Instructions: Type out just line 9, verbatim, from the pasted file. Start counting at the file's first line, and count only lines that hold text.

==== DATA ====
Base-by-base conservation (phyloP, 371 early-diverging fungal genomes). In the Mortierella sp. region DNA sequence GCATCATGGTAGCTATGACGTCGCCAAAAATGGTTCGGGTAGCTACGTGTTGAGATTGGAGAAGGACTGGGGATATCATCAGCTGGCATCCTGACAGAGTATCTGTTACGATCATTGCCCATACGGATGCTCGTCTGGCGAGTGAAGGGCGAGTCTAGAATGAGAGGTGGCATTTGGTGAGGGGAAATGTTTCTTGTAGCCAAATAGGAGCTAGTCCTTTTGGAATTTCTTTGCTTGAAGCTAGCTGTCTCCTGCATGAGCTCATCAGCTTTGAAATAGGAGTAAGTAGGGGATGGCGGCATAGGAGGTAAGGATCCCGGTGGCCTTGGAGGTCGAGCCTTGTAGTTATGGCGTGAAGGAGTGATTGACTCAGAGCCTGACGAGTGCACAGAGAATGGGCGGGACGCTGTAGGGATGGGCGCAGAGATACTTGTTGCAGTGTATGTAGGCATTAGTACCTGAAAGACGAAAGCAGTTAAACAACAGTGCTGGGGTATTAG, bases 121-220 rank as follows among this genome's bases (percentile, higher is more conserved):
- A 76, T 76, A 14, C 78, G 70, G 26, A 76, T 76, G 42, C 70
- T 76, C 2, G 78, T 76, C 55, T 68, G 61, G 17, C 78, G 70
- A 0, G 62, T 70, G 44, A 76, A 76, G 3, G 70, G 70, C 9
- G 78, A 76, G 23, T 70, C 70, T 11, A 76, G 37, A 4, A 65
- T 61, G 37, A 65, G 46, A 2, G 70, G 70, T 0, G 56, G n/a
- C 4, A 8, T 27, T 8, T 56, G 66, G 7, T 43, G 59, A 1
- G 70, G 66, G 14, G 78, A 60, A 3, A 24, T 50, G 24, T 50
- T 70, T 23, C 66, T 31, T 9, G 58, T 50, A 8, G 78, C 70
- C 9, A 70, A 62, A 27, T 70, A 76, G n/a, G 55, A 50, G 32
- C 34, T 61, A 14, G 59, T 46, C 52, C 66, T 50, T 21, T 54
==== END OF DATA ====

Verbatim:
- T 70, T 23, C 66, T 31, T 9, G 58, T 50, A 8, G 78, C 70